Data and data usage is growing at an alarming rate.  Just look at all the numbers from analysts—IDC predicts a 53.4% growth rate for storage this year, AT&T claims 20,000% growth of their wireless data traffic over the past 5 years, and if you take at your own communications channels, its guaranteed that the internet content, emails, app notifications, social messages, and automated reports you get every day has dramatically increased.  This is why companies ranging from McKinsey to Facebook to Walmart are doing something about big data.

Just like we saw in the dot-com boom of the 90s and the web 2.0 boom of the 2000s, the big data trend will also lead companies to make some really bad assumptions and decisions.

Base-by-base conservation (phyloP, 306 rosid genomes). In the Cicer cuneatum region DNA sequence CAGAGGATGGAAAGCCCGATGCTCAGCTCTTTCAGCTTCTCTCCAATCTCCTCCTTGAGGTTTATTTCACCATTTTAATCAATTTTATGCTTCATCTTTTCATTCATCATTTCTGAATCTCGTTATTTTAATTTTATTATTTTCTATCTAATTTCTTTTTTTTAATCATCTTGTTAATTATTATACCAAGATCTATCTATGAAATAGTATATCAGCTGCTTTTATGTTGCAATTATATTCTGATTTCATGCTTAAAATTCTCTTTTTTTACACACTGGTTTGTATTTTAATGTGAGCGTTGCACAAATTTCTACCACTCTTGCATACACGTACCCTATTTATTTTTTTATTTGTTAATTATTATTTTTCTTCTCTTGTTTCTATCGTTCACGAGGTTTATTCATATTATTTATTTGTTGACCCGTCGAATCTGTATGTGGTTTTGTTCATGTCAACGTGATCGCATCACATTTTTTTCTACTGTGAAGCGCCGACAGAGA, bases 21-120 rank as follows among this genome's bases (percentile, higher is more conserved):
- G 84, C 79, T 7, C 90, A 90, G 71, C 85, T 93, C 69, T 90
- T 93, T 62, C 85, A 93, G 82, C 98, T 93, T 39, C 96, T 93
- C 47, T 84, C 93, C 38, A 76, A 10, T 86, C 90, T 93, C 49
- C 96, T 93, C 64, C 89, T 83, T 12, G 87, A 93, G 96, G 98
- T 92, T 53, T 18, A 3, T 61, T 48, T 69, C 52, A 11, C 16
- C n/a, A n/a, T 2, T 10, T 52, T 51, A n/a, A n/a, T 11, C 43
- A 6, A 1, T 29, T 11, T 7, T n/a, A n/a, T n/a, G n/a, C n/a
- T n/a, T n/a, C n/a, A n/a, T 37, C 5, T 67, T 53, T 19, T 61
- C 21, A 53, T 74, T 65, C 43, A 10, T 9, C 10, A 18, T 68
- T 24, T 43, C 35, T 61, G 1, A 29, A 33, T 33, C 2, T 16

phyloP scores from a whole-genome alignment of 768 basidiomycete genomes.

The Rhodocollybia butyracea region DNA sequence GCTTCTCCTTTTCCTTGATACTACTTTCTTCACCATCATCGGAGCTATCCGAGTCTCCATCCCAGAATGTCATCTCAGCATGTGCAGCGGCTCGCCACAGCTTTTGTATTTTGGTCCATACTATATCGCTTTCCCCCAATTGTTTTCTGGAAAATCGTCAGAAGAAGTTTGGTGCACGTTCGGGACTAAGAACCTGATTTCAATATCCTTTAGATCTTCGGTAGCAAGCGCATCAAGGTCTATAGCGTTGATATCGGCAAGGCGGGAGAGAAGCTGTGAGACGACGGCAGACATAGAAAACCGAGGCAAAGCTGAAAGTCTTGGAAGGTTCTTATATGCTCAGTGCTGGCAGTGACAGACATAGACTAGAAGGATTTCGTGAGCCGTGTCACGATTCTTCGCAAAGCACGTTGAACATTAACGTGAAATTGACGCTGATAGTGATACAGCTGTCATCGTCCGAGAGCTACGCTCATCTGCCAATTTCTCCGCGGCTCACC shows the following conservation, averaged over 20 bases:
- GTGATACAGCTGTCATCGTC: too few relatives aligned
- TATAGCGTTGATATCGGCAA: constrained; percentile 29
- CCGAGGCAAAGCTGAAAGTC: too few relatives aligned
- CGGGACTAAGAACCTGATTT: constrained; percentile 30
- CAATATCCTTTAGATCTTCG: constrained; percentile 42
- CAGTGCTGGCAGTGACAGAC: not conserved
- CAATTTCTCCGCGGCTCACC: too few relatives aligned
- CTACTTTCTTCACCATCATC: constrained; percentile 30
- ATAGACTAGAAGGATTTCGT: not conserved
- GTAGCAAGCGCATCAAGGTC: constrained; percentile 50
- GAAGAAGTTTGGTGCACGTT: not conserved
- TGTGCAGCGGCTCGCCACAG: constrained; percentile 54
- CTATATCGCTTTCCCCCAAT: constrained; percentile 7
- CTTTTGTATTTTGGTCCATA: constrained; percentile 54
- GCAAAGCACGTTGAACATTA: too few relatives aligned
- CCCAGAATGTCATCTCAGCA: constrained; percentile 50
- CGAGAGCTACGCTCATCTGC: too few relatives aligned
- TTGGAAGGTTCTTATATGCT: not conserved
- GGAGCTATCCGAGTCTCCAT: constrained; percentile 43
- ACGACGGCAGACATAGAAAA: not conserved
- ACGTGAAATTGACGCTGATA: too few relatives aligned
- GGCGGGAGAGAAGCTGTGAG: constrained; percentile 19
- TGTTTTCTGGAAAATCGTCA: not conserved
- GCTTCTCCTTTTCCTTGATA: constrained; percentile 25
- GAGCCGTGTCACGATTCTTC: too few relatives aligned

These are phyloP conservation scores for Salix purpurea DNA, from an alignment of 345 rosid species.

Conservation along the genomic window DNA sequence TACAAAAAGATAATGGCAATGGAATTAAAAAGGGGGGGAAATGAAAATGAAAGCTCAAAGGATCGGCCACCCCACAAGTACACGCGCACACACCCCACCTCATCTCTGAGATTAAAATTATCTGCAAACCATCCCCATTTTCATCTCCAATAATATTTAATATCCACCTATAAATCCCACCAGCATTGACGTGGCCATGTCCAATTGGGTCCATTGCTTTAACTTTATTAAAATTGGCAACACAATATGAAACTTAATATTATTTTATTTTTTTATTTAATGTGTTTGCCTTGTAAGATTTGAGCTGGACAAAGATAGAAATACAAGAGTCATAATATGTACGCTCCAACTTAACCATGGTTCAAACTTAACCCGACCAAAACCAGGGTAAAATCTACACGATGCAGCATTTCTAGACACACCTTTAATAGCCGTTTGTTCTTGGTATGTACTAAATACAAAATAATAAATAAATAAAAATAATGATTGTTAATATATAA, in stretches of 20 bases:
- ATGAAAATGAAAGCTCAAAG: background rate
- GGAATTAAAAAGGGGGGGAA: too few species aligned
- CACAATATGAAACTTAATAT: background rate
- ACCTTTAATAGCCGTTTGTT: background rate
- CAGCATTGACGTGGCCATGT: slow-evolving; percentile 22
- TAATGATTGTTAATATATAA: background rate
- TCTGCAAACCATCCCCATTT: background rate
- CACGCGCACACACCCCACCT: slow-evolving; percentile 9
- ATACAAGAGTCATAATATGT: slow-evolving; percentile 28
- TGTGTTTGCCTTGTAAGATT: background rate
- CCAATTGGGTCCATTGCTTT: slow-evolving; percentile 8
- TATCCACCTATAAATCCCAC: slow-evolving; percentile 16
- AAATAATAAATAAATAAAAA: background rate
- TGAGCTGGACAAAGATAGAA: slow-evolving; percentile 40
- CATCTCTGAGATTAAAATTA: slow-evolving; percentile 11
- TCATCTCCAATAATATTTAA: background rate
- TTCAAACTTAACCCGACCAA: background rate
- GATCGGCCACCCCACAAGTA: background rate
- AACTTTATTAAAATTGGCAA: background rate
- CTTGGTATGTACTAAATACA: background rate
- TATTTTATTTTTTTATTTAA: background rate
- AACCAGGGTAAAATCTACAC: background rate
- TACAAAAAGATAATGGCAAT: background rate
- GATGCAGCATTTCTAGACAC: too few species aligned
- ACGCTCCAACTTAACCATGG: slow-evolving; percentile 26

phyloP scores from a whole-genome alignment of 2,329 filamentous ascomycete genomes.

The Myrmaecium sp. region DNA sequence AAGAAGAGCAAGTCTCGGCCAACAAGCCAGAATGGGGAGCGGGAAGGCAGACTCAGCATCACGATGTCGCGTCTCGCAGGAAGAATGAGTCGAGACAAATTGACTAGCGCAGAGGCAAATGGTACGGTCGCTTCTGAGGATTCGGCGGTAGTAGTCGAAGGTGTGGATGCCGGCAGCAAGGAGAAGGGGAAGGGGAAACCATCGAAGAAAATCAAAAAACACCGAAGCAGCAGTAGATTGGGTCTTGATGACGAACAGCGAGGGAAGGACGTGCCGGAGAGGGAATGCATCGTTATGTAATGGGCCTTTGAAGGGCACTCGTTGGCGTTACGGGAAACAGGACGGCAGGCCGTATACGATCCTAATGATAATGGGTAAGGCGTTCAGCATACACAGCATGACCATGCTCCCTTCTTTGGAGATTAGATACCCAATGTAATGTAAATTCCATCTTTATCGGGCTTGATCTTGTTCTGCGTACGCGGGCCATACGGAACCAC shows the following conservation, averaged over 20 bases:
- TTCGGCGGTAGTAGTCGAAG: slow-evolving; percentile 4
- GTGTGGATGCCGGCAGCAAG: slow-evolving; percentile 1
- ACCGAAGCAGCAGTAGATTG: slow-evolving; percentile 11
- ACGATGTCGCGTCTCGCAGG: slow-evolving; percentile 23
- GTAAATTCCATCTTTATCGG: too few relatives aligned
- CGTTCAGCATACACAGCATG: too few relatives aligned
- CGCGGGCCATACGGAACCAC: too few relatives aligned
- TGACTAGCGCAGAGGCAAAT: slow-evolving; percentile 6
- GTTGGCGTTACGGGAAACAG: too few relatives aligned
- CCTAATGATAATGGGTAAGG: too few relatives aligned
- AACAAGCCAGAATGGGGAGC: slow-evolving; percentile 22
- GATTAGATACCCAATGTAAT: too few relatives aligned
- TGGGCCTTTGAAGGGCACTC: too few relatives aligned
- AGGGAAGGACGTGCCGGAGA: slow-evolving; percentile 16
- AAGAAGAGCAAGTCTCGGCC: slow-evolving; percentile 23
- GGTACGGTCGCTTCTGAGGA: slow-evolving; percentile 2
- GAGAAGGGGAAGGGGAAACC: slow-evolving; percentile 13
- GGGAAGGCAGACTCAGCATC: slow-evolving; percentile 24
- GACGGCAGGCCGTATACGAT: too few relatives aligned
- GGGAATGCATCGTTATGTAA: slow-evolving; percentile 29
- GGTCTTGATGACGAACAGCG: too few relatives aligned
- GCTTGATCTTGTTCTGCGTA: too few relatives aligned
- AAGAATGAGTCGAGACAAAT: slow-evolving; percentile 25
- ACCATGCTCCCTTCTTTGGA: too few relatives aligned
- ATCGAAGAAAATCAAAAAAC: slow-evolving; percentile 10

Hadoop is certainly one major area of investment for companies to use to solve big data needs. Companies like Facebook that have famously dealt well with large data volumes have publicly touted their successes with Hadoop, so its natural that companies approaching big data first look to the successes of others.  A really smart MIT computer science grad once told me, “when all you have is a hammer, everything looks like a nail.” This functional fixedness is the cognitive bias to avoid with the hype surrounding Hadoop. Hadoop is a multi-dimensional solution that can be deployed and used in different way. Let’s look at some of the most common pre-concieved notions about Hadoop and big data that companies should know before committing to a Hadoop project: Continue reading

Q&A with Shay Banon: 10 “Bonsai Cool” Things About elasticsearch